Bangladesh and Pakistan may re-establish rail links through India, 39 years after their separation and by Indian standard, 63 years after the subcontinent was divided.

“We would like to have transit and be connected to all South Asian nations, including Pakistan,” Bangladesh foreign minister Dipu Moni told Kolkata-based newspaper The Telegraph.

Islamabad has already said it wants the rail link revived, the paper added.

Last month, while allowing Afghan trucks transit to India, Pakistan had refused to grant Indians passage to Kabul, saying this would have to wait till Delhi gave it transit to Dhaka, the paper reported.

Top Indian railway officials have said they were willing to allow a Lahore-Delhi-Dhaka service — initially with goods trains and later, if politics allowed, with passenger trains.


Bangladesh until now had not been inclined towards any rail link with Pakistan. Till the 1965 Indo-Pak war, goods trains used to travel between Lahore and Dhaka though.

Moni, who at 53 is Bangladesh’s second-youngest foreign minister, reflects new thinking in Bangladesh that wants to put the past behind and become part of a new fertile “green crescent” in which connectivity may be the panacea of all evils if Thomas Bernett is to be believed.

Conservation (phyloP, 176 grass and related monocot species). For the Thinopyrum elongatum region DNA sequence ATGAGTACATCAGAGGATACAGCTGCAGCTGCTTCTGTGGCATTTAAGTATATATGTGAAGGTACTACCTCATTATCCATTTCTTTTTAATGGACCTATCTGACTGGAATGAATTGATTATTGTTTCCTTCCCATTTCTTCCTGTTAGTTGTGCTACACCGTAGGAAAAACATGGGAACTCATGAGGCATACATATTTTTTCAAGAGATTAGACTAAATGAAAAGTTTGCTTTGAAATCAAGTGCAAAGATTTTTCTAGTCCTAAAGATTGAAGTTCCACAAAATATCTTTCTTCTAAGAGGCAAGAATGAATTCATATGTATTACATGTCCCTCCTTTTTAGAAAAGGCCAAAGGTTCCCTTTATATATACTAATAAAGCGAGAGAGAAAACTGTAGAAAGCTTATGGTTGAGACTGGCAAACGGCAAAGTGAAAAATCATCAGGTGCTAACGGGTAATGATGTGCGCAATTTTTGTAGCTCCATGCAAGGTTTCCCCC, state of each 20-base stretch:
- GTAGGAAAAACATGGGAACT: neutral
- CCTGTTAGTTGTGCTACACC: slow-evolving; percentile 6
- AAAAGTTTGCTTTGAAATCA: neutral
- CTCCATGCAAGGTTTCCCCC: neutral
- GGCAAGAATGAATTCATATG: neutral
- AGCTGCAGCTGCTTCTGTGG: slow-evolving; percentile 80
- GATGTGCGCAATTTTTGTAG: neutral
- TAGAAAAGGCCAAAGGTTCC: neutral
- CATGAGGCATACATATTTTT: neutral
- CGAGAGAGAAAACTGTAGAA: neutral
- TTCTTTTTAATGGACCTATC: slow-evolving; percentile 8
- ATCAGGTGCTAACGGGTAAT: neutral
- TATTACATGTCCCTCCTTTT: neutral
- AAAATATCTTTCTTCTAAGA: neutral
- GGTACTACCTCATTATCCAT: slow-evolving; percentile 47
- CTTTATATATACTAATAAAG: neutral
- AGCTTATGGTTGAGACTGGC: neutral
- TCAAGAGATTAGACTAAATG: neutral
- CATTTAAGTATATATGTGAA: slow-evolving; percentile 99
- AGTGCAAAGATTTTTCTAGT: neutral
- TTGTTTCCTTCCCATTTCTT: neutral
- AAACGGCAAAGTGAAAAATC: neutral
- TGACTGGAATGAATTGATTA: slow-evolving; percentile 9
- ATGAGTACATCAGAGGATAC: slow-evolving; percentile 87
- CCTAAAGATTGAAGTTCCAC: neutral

“We are in favor of the Asian Highway connectivity plans.… We want all countries on board in that project,” the young minister said.

The Asian Highway is a co-operative project among countries in Asia and Europe, supported by the UN and global banks such as the Asian Development Bank. It seeks to link countries in Asia, including India, Pakistan, Bangladesh, China and Japan, with Europe through a 7,000km trans-continental highway and railway system.

The gaps in the railway and highway networks lie mostly in Pakistan, Bangladesh and Myanmar. If these can be filled, the “green crescent” can be harnessed, says one South Asian observer.